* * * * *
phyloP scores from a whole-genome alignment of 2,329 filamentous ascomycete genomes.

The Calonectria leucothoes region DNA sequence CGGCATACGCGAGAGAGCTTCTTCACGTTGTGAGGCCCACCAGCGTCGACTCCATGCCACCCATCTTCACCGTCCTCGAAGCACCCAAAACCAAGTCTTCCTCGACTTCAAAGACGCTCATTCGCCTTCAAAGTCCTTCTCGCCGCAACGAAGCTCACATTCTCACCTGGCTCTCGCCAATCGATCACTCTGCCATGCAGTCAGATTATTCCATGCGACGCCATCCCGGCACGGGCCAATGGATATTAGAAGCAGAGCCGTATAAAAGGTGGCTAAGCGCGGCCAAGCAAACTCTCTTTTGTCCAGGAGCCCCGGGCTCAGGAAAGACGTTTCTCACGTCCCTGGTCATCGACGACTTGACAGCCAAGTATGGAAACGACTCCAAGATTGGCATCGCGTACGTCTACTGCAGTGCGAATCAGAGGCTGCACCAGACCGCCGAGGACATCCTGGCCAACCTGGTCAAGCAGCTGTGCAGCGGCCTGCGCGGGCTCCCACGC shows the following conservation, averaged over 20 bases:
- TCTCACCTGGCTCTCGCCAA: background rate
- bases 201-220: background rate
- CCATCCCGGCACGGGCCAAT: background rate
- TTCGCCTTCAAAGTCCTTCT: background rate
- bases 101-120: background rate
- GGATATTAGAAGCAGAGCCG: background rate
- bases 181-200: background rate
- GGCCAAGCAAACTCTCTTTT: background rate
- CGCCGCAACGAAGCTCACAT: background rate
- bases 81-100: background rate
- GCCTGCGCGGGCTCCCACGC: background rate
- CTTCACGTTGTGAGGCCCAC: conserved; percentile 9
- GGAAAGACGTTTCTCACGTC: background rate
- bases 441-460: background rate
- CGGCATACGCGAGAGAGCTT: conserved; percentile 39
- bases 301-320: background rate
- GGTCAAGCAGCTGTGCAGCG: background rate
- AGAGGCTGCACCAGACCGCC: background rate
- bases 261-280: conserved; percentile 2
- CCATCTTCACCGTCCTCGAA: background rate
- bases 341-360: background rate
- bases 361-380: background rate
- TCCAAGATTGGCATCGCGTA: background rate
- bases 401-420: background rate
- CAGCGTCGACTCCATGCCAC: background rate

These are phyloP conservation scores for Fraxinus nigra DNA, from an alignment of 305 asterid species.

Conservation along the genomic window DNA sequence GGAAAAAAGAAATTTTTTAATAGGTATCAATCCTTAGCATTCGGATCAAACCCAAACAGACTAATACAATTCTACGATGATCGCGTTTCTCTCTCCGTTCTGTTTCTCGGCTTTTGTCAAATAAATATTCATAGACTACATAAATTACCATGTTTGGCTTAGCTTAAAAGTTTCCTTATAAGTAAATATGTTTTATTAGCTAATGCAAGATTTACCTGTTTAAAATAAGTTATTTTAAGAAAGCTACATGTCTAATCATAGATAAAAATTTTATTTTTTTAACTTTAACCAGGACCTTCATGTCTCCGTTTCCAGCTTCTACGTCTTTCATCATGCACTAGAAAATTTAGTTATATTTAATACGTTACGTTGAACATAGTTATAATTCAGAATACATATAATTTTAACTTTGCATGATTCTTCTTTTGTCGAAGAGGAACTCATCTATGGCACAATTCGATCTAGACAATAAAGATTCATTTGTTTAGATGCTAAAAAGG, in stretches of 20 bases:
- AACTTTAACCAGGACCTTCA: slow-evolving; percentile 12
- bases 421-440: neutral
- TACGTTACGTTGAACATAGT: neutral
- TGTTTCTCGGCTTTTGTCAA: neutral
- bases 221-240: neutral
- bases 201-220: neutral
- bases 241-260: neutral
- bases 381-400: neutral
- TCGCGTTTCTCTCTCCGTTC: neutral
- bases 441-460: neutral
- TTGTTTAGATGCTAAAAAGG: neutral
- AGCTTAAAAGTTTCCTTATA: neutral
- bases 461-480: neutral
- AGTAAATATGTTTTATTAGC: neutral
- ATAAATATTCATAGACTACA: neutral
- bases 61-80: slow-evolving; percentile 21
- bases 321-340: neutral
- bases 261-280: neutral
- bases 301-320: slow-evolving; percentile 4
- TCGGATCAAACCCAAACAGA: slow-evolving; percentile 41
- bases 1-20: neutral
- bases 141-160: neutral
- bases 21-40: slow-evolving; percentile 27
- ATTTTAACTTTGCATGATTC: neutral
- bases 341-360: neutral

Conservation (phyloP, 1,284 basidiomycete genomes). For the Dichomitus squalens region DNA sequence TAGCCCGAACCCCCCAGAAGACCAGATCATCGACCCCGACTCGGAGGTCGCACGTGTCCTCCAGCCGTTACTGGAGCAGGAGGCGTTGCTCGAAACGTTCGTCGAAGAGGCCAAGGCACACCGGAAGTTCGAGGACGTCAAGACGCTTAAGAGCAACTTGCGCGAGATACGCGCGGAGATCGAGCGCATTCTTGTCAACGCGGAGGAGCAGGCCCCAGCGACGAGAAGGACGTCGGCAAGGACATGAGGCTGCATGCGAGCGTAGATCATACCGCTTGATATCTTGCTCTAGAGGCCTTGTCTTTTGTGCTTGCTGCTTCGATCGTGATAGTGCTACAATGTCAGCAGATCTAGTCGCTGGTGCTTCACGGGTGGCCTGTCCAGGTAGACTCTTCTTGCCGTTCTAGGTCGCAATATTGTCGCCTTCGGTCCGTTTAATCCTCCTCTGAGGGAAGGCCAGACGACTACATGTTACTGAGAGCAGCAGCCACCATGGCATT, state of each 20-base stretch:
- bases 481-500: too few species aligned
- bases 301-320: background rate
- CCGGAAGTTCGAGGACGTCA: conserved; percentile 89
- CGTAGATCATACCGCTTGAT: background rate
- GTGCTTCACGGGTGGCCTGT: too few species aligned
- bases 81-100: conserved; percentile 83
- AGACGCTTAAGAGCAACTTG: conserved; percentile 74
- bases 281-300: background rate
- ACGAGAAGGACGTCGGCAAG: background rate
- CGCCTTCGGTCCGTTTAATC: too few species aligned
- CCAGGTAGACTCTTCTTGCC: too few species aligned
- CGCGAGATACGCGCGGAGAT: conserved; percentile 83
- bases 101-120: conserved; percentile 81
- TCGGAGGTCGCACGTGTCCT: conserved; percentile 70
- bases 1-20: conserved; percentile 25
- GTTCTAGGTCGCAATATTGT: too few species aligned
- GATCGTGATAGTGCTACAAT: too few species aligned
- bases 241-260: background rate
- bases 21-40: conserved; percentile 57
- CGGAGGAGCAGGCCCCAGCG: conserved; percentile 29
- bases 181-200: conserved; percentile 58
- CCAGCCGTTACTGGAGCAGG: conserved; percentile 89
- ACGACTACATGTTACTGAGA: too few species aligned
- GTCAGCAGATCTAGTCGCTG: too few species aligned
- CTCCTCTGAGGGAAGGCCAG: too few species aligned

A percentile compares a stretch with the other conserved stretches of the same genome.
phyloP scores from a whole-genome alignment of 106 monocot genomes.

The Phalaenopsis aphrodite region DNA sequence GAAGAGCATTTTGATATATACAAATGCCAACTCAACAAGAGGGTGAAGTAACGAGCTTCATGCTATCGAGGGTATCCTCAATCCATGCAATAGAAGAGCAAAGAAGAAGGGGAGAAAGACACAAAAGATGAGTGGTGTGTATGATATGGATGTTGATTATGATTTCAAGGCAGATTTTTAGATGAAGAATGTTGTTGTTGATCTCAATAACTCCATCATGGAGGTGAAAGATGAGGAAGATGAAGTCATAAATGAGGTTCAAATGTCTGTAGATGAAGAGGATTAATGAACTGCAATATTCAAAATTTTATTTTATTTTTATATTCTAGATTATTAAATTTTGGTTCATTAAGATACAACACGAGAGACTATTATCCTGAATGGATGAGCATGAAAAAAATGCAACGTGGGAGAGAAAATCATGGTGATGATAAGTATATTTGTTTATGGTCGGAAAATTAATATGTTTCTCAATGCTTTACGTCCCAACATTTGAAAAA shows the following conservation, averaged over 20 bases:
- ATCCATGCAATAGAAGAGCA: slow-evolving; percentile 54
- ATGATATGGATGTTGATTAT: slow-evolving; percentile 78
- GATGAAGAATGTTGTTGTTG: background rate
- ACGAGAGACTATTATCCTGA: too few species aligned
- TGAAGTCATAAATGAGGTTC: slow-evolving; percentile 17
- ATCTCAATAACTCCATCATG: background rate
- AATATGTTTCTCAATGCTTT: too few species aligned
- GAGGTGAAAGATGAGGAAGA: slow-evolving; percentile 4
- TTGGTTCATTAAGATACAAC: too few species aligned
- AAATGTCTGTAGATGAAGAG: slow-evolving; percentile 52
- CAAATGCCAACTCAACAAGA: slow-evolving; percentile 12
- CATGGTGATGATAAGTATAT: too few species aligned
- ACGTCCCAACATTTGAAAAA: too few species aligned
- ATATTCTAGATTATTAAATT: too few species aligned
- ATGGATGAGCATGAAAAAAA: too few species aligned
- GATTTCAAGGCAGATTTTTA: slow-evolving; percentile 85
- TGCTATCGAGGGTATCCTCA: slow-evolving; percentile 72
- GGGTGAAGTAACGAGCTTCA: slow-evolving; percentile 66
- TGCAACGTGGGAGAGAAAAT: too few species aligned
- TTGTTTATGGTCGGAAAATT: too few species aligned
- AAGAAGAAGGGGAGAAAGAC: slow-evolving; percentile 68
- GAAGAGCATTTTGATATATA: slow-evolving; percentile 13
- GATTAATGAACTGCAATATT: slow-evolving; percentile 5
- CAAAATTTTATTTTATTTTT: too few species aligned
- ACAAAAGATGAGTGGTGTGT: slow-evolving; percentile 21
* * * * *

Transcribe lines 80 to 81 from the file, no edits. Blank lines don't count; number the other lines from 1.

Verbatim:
- CTCCTCTGAGGGAAGGCCAG: too few species aligned

A percentile compares a stretch with the other conserved stretches of the same genome.